ERODE: He holds a record that is not easy to beat. A lawyer based in Erode, K K M Kesavan has to his credit, a PhD in Legal Aid, 14 master’s degrees and eight PG diplomas to his credit. And he is 75!
Now, he is in the second year of a correspondence master’s programme, even as 2017 will mark the golden jubilee of his legal career. Among his degrees are MA in English, Political Science, History, Sociology, Economics, Public Administration, MCom, MSc in Education Management and MBA, besides his degree in lawfrom the universities of Periyar, Annamalai, Bharathiar and Alagappa.
His success in life was achieved against the odds as his family was neither well off nor highly educated. Born to a small farmer in Arathil village in Kannur district of Kerala (then in the Madras Presidency), his mother died when he was just a year old.
In 1959, Kesavan came to Erode and joined his uncle Sankar, who owned a small hotel. He got a bachelor’s degree in Commerce from Delhi University through correspondence and then studied BL in Bangalore University.
Kesavan joined as a junior advocate under V S Venkatrama Ayyar, who later became a High Court judge. He then worked under A P Chinnasamy. Later, he started his own practice.
“As my seniors mostly handled civil cases, I have attended over 2,500 civil cases so far and won nearly 80 per cent of them,” he recalls.
Of the 45 juniors who have worked with him, seven became magistrates and munsifs. There are now four juniors working with him.
Kesavan’s quest for learning started at a young age and continued even after he started working as a lawyer, as per the advice of an uncle, Vasudevan, a school teacher in Erode.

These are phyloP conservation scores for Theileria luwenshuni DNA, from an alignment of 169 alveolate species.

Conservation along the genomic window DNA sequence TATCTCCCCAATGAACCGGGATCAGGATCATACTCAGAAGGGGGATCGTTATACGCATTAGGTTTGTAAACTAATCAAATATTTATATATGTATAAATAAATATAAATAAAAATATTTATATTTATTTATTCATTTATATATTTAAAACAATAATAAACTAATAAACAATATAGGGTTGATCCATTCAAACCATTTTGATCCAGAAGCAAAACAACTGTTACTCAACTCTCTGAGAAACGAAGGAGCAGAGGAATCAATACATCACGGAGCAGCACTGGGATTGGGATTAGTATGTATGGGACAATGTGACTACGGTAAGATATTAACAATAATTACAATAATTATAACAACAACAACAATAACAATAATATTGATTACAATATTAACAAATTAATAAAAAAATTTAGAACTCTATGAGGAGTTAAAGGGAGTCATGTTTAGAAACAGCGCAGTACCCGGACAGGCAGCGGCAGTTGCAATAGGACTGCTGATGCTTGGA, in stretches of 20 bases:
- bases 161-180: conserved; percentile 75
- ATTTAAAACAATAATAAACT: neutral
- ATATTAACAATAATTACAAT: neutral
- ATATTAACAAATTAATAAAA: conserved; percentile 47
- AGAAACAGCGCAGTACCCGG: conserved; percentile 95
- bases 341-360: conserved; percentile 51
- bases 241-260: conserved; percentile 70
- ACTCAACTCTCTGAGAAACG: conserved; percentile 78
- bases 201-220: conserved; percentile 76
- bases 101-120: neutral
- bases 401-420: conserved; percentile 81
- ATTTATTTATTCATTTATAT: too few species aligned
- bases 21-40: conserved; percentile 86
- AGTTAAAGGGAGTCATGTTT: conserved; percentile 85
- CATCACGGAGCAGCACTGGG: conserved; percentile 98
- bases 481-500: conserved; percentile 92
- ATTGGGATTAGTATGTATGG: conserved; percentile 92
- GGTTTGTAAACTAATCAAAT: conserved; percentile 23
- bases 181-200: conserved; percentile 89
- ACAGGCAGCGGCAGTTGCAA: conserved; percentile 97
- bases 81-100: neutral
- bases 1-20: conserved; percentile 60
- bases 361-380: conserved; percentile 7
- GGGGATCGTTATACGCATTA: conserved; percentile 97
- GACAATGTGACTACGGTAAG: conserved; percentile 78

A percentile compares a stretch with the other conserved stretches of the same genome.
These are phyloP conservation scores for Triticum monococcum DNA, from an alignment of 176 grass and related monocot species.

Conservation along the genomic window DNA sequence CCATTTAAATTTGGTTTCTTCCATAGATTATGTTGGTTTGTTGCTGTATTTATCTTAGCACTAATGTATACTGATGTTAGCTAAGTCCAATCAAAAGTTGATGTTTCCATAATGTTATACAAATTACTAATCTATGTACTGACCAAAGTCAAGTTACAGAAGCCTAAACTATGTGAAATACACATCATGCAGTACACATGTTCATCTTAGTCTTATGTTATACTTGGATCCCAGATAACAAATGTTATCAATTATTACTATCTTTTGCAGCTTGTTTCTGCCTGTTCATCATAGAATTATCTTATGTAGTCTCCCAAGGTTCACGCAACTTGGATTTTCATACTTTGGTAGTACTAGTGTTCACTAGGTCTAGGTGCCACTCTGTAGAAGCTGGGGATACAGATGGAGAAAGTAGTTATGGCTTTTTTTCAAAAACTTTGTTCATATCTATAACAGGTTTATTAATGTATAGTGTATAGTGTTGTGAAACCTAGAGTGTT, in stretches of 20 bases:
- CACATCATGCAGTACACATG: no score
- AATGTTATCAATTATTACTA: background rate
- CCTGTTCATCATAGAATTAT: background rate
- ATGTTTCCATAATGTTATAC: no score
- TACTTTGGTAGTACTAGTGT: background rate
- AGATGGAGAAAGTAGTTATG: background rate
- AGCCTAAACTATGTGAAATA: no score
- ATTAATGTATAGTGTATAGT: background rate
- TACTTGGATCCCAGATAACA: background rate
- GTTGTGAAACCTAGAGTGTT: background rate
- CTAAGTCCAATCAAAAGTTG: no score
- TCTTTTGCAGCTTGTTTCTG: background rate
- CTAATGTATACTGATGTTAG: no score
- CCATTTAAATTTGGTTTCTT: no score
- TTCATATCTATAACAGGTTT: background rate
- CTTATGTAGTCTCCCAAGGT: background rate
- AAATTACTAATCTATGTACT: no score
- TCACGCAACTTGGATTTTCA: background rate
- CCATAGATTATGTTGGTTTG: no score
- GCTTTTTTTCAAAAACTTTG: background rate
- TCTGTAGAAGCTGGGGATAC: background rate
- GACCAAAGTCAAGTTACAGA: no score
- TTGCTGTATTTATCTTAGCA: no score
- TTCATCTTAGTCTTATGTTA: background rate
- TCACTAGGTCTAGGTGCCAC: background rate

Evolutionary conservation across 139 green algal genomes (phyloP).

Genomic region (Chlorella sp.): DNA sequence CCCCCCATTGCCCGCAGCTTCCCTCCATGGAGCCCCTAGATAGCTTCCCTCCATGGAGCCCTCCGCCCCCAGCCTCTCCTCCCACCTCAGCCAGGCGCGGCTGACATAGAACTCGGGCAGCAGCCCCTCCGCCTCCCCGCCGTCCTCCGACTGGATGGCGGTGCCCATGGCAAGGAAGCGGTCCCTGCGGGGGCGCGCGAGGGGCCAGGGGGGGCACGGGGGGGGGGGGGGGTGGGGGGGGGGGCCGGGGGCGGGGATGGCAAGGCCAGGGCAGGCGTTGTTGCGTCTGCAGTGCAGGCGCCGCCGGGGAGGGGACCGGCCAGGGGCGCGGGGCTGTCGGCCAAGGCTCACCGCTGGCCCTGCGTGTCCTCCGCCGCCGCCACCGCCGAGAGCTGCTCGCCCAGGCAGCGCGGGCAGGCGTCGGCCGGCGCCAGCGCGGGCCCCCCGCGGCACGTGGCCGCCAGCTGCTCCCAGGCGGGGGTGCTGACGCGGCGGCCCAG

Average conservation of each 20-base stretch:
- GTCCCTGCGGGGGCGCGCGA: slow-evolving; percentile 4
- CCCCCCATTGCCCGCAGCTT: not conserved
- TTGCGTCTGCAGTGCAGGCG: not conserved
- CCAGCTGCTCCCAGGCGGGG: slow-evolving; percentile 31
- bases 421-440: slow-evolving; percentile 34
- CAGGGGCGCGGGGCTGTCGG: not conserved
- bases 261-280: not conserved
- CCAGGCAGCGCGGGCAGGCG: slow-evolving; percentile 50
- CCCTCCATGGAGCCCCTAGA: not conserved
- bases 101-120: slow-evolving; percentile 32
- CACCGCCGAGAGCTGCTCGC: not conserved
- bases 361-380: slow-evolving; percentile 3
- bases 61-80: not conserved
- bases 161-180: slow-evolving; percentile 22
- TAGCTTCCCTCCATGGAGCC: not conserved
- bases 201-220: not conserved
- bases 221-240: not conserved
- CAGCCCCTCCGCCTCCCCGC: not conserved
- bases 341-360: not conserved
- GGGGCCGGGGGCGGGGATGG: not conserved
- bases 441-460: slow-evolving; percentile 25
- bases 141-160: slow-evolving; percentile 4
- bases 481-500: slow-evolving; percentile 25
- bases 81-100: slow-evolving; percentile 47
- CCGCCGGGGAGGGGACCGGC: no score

Practising actively in Erode, Kesavan has held the president’s post of advocate associations several times and is now the joint secretary of the AIADMK lawyers wing.
His son K S Jeyaganesan is a Central government pleader in the Chennai High Court. His daughter, also based in Chennai, is a Bhartanatyam exponent. She had served as a college lecturer for a while.
Proper use of time is the secret to his achievement. “All of us get the same 24 hours a day. How we utilise it, is important in coming up in life,” says Kesavan.
His wife, Savithri, should also get some credit for it. As she took all responsibility for the family, he was able to focus completely on his work and studies. The author of many articles on law, Kesavan’s only pastime is reading.
On the judiciary front, Kesavan suggests a National Judicial Academy to select judges for high courts. It should also conduct tests for the judges before elevating them to the Supreme Court.
This method, along the lines of IAS selection, would end the present controversy over the collegium system, which is not transparent.